Thursday, September 15, 2011

Twenty Points from Resistance

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The S&P 500 has now rallied 60 points, or 5.2% from the point Monday early afternoon when rumors began that the Chinese would be buying Italian bonds.  It remains a 'student body left' or 'student body right' environment (or in CNBC terms 'risk on' or 'risk off').   Buy everything - or sell everything.

Today is a great day where you see the market drives the news, not vice versa.  Unemployment claims came in above expectations and consumer price inflation came in hot (obviously the reality of the inflation figures are up for debate but that's besides the point).  In theory higher inflation should quell the Fed from further action because the official reason for QE2 was to stop any chance of deflation; now we just printed a 2% CPI figure.  I definitely don't think it will matter for Operation Twist next week, and Ben can claim he is creating jobs (or allow for higher inflation rate target) when he brings on QE3 later in the year or in early 2012.



Whatever the case we're now 20 points away from the level that last caused the market to pull back.  Until the S&P 500 gets back over that 200 day moving average around 1250, this remains a traders market with short time frames - buy the dips, sell the rips, etc etc.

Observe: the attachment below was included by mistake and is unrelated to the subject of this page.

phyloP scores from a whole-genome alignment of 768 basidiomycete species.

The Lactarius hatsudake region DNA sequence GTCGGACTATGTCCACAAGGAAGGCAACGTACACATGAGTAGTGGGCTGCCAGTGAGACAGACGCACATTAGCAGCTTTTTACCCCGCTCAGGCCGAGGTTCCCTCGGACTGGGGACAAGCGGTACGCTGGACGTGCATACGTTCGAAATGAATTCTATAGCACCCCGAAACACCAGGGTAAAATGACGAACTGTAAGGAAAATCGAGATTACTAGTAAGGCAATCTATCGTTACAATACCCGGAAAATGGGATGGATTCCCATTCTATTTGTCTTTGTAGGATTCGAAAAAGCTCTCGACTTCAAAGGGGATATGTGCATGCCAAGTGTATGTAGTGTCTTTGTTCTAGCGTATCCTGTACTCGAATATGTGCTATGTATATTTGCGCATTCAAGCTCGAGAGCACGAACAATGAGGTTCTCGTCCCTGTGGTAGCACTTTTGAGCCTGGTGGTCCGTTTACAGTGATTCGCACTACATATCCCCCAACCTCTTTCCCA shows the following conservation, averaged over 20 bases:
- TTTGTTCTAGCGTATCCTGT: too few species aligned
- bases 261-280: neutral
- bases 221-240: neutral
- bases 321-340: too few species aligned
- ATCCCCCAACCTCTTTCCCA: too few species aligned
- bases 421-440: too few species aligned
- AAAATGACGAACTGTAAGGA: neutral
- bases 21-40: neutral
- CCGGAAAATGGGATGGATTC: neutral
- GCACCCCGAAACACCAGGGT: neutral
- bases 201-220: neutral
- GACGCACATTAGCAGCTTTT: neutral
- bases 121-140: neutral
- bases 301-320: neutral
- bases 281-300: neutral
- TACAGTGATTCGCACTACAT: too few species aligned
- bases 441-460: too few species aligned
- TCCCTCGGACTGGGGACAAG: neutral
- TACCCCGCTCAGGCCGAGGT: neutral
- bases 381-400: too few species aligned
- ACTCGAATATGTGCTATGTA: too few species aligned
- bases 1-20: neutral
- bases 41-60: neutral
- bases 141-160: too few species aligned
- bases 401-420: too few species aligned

I will repeat what I have been saying the past few weeks - this hectic moves, up or down, are not healthy.  They just feel better when they are up, instead of down.  Risk on!

EDIT 10 AM - it looks like markets are joyful due to a new global central bank intervention - remember, free markets love handouts or bailouts. ;) per Ritholtz

Today is September 15 — three years ago, Lehman Brothers was allowed to do what insolvent companies are supposed to do — fail.  Hence, it is only fitting that five Central Banks arranged a massive liquidity operation to banks. There will be “three dollar-liquidity providing tenders before the end of the year in a coordinated move to offset shortages of dollars at European banks and businesses.”


Although this could be looked at as awful news — more economies and banks in such dire straights as to need yet another central bank bailout, moral hazard notwithstanding — the kneejerk response was relief. Dax is up 4%, US futures  flipped positive, Dow now up 100.

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